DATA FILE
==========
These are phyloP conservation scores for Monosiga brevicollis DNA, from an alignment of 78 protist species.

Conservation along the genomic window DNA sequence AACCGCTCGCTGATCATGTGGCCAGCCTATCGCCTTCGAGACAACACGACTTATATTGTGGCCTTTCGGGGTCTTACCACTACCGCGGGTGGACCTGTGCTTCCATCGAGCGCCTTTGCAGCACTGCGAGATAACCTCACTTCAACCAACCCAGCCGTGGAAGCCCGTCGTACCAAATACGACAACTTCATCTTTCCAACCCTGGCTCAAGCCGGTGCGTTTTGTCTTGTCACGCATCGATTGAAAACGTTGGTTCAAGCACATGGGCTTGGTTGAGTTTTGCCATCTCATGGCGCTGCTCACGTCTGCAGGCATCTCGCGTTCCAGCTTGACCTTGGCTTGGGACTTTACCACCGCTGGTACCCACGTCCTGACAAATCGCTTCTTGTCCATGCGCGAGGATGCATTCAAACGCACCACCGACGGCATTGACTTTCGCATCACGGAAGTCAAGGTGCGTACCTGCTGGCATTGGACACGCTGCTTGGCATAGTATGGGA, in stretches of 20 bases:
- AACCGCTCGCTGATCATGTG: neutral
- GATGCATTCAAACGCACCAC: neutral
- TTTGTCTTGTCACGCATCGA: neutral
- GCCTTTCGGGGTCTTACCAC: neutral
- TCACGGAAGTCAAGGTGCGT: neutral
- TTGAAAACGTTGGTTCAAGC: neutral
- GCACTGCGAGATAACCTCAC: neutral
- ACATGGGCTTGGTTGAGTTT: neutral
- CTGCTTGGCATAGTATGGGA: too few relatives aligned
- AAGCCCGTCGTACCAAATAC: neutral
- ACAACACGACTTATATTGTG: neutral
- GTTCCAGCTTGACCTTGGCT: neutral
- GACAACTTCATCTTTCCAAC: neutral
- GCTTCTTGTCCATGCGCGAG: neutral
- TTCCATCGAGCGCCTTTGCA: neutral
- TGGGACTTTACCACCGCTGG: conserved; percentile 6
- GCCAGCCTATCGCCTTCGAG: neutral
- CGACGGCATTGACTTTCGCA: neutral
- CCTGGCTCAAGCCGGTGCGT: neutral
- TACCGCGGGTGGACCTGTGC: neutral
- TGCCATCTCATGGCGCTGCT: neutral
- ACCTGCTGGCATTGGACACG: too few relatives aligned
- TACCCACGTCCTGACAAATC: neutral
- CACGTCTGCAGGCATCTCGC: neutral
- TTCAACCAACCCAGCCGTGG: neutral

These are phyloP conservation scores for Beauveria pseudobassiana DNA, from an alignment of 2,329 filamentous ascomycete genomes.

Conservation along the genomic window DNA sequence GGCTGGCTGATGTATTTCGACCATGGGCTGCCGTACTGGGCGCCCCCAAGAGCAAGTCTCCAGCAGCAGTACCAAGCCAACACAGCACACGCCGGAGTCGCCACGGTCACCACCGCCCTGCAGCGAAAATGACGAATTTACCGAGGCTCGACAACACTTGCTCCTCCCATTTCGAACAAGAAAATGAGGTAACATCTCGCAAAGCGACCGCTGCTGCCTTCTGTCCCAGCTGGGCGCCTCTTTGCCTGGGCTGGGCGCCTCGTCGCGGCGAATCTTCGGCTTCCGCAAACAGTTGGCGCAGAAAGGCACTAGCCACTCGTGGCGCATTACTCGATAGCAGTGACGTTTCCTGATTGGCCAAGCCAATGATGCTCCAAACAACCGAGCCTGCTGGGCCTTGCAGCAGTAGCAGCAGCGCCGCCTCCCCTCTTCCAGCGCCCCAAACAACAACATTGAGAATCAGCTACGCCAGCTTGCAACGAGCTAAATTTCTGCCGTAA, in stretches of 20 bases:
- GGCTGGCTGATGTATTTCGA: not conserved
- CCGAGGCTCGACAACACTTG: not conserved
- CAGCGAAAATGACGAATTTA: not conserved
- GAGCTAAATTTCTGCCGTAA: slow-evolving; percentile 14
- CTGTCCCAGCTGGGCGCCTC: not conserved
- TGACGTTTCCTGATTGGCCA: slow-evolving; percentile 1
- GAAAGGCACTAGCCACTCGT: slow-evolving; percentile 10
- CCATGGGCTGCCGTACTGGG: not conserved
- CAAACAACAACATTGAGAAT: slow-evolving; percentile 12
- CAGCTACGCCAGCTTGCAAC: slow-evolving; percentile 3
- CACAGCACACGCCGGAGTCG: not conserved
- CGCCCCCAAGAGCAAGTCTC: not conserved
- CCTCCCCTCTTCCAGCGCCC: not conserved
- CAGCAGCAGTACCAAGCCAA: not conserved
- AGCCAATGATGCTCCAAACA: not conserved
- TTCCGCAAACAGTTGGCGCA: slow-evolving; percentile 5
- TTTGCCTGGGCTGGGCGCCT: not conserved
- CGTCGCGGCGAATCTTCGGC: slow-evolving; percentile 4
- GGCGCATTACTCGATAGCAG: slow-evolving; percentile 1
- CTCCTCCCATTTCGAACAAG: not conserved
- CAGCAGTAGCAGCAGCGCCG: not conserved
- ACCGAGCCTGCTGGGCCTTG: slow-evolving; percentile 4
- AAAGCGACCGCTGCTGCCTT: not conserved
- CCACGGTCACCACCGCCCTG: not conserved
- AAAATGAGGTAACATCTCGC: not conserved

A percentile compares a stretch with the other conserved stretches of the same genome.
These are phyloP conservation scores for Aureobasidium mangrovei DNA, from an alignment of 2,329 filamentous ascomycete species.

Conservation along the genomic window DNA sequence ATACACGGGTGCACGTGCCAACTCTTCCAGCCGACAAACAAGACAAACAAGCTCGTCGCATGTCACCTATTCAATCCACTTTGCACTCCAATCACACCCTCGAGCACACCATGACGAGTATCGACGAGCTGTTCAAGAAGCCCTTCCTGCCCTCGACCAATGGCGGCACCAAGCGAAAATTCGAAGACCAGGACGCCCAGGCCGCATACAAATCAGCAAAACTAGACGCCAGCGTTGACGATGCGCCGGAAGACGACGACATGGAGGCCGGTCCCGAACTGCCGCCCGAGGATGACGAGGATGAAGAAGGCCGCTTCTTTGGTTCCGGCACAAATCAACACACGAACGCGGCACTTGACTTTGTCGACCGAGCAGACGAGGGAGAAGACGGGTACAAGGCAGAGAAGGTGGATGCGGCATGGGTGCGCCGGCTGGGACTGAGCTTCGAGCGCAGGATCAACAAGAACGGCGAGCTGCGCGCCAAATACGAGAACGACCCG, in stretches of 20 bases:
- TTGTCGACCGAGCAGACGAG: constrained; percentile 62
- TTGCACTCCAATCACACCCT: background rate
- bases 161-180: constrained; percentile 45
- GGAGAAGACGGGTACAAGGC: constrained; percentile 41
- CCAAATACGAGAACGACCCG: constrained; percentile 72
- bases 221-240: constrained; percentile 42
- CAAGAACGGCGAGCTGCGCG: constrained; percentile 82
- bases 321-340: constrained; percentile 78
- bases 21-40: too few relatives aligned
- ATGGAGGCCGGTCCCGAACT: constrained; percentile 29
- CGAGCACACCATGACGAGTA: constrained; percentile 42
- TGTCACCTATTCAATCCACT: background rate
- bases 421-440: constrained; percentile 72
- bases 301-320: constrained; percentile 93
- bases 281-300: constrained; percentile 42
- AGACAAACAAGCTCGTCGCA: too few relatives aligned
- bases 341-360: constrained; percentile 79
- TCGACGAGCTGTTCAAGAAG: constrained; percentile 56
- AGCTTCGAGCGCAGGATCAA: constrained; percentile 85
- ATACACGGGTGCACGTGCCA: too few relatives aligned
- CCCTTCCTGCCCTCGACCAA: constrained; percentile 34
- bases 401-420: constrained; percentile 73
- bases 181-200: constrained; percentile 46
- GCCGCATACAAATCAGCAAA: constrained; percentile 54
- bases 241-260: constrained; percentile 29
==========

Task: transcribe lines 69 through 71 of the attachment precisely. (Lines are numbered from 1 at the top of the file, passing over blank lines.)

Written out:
- TGTCACCTATTCAATCCACT: background rate
- bases 421-440: constrained; percentile 72
- bases 301-320: constrained; percentile 93